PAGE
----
The new year resolutions are hear and the year Twenty 13 is well under way. As the month comes to an end we start to really lock down our goals for the year ahead. In this article Marla Tabaka suggests some clear lessons for attaining your goals for the year. Whilst her background is helping small business, the lessons can be applied to each one of us. Let’s take active steps to reach happiness and success.
We’ve all been taught about “SMART “goals (specific, measurable, achievable, realistic, and time-bound), but there’s something missing from this piece of wisdom. It’s something really fundamental to actually achieving this goal.
Consider this: 70% of our New Year’s goals are never met; I believe it’s partly because people create “should” goals instead of “want” goals.
Here’s what’s missing: How much you actually care about the goal.
How do you feel when you tell yourself that you should become more profitable in 2013? Or that you should lose weight this year? There is shame, failure, and disappointment attached to should goals.
When I review annual goals with clients I typically hear a sense of dread in their tone of voice. When I ask about their tone, they respond with comments like: I don’t know if I can do it; I feel guilty that I didn’t grow the business last year; It feels overwhelming. They simply don’t feel good about their goal.
While revenue goals are critical to every business, working with them strictly from an analytical viewpoint could be a mistake. Our emotional connection to numbers is often based in fear–and that’s not a very positive motivator?
So how can we reframe these worthy goals to make them more desirable and more likely to happen this time?
Let’s say that you’ve set a goal to grow your revenues by 20% in 2013. Consider what that means to you. Does it mean that you can hire an assistant and spend more time with the family? Does it mean that you’ll have the money to execute the new product launch that you’re so excited about? That your brand will be one step closer to being a household name?
Always look at the emotional driver behind your goals. How does it make you feel when you think about achieving the outcome? Recognizing your good feelings will transition you from a shameful should to a passionate want, thereby creating a much higher likelihood of achieving your meaningful goals. After all, positive emotion drives action far, far more effectively than does negative emotion.
And as you’re getting started in adding these five simple ingredients to your goal-setting strategies, try to take notice of a few things. Notice the difference in how you feel when you think about your financial goals from a position of want rather than should. The key here is to pay attention to your physical response. Does your heart seem to lift? Do you get butterflies in your stomach? Do you feel a sense of excitement? These are the things we are looking for. If you don’t experience at least one positive sensation then you haven’t dug deep enough for your positive emotional connector.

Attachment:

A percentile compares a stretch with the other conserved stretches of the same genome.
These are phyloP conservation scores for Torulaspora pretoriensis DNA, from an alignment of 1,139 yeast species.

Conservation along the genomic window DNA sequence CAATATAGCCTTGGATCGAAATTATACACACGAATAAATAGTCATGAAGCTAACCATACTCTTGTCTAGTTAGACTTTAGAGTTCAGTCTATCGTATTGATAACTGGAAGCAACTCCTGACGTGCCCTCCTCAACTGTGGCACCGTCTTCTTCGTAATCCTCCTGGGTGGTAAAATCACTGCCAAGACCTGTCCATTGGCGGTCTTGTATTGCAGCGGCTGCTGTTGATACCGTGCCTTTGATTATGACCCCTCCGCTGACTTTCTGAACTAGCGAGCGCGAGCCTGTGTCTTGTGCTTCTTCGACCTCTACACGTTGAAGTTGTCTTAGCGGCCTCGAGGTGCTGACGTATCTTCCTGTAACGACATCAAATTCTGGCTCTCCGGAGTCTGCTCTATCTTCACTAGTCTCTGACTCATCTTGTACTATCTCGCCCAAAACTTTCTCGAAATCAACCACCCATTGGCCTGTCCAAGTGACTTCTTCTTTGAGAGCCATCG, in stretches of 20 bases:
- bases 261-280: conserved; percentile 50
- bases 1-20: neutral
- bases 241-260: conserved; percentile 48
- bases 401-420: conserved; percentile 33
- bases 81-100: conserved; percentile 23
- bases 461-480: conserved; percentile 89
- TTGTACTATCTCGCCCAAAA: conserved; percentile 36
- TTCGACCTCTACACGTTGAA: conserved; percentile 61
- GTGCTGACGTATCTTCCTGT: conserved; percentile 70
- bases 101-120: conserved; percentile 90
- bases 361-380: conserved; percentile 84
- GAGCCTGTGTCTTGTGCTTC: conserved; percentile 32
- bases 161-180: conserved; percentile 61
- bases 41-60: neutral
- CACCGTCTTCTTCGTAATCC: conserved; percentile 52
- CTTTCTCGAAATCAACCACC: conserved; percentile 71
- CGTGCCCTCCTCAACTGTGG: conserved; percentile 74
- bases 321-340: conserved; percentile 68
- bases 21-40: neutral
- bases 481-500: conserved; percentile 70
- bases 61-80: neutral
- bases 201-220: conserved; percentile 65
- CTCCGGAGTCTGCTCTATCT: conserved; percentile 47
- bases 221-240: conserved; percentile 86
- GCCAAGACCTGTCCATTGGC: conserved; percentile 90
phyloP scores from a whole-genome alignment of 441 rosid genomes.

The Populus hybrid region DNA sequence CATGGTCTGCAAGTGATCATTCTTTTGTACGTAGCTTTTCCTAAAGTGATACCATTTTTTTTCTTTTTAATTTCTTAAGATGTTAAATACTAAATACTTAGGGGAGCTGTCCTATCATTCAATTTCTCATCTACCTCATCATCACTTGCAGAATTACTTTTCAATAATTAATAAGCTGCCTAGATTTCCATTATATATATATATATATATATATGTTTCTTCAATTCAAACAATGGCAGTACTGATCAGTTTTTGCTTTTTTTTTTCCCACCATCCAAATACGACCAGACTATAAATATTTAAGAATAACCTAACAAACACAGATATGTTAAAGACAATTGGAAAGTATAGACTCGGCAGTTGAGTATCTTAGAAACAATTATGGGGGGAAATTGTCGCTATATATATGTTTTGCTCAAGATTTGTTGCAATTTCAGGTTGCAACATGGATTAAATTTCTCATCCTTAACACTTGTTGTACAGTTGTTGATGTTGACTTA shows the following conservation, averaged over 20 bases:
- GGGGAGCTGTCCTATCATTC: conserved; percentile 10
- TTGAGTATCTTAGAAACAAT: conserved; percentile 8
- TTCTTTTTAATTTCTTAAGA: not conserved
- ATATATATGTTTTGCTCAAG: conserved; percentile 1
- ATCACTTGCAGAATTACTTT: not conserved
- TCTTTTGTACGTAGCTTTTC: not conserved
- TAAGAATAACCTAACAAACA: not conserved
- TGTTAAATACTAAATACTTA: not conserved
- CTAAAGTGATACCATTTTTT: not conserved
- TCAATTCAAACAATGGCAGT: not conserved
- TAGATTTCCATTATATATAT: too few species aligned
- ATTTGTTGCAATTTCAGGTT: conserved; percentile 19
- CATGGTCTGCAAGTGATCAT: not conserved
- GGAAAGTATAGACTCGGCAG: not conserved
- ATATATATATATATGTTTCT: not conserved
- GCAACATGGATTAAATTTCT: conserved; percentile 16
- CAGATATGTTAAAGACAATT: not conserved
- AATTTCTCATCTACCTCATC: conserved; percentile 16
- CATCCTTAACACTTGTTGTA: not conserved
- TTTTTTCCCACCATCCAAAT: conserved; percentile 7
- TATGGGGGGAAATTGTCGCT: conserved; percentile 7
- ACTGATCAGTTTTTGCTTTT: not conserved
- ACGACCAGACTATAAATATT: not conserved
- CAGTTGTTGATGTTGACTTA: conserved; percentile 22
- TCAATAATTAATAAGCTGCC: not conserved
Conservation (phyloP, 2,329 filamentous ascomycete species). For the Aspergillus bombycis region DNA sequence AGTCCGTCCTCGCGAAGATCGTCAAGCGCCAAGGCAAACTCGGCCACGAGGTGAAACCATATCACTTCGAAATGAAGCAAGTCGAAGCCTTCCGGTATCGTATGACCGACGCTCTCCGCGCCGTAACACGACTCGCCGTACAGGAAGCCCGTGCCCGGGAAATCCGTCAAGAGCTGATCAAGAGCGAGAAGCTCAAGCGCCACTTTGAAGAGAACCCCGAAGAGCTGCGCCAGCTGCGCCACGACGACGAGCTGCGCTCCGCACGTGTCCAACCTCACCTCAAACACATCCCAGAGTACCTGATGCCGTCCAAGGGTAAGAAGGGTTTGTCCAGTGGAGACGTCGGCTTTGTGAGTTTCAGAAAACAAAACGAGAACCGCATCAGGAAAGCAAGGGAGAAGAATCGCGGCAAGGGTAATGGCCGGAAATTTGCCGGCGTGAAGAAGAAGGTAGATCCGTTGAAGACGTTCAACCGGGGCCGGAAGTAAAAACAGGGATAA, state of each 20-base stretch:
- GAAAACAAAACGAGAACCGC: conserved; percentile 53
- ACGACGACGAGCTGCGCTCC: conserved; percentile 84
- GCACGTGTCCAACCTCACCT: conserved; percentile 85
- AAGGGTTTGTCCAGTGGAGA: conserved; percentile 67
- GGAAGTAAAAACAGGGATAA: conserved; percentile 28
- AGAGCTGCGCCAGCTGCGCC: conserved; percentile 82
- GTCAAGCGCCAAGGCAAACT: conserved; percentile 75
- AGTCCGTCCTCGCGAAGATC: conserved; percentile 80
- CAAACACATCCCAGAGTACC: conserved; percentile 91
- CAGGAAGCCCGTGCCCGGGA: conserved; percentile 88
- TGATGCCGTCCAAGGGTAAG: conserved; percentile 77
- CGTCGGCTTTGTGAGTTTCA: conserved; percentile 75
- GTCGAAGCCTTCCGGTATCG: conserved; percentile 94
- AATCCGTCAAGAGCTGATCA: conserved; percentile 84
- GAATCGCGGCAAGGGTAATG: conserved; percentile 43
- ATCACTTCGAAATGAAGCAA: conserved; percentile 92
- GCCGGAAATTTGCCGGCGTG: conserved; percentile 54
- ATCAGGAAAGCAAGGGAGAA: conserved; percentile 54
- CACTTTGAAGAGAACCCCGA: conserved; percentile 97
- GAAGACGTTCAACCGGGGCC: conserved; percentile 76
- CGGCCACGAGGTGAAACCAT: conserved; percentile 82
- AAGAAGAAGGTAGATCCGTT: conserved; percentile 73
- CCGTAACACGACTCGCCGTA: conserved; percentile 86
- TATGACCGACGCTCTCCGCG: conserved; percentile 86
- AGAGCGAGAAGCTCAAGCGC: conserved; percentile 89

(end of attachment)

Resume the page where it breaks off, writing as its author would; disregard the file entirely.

1. Find a Real Challenge
Make your goal compelling and achievable–yet challenging. Brilliant minds need a challenge; otherwise boredom will set in and your plan will fall to the wayside. State your goal in writing.
2. Stick to Positive Emotional Connectors
Make a list of the positive things that will result from achieving this goal. Stay away from subtly negative statements like “I will worry less.” Dig for things that excite you. Your outcome must be something that you look forward to with great anticipation and enthusiasm.
3. Create a Visual Representation
Find compelling images that represent your outcome. If an increase in revenue means that you can take a family vacation, find images that represent your ideal vacation. If it means that you will have the budget to work with a distributor who has connections to your ideal clients, find images of your prospect’s logos or storefront. Cut your images out and glue them onto a poster or piece of paper. Congratulations! You have just created a vision board!
Bring others into your vision by sharing your vision with employees and others who are critical to achieving company goals. Help them to connect to it as well. Ask them what these goals mean to them and what exciting outcome they can attach to the vision. Share this exercise with them and encourage them to create a vision board too!
5. Have Patience
Now it’s time to allow the process to do its magic. Make time to contemplate your vision board and feel the rewards associated with achievement. Do this daily. The more passionate you feel about your outcome the more driven you will become.
Make sure to recognize every small step that takes you closer to your desired outcome. Entrepreneurs often dismiss these achievements. Celebrate them! Recall the passion that brought you to this business–and reconnect with it often.
This article is thanks to Inc.com.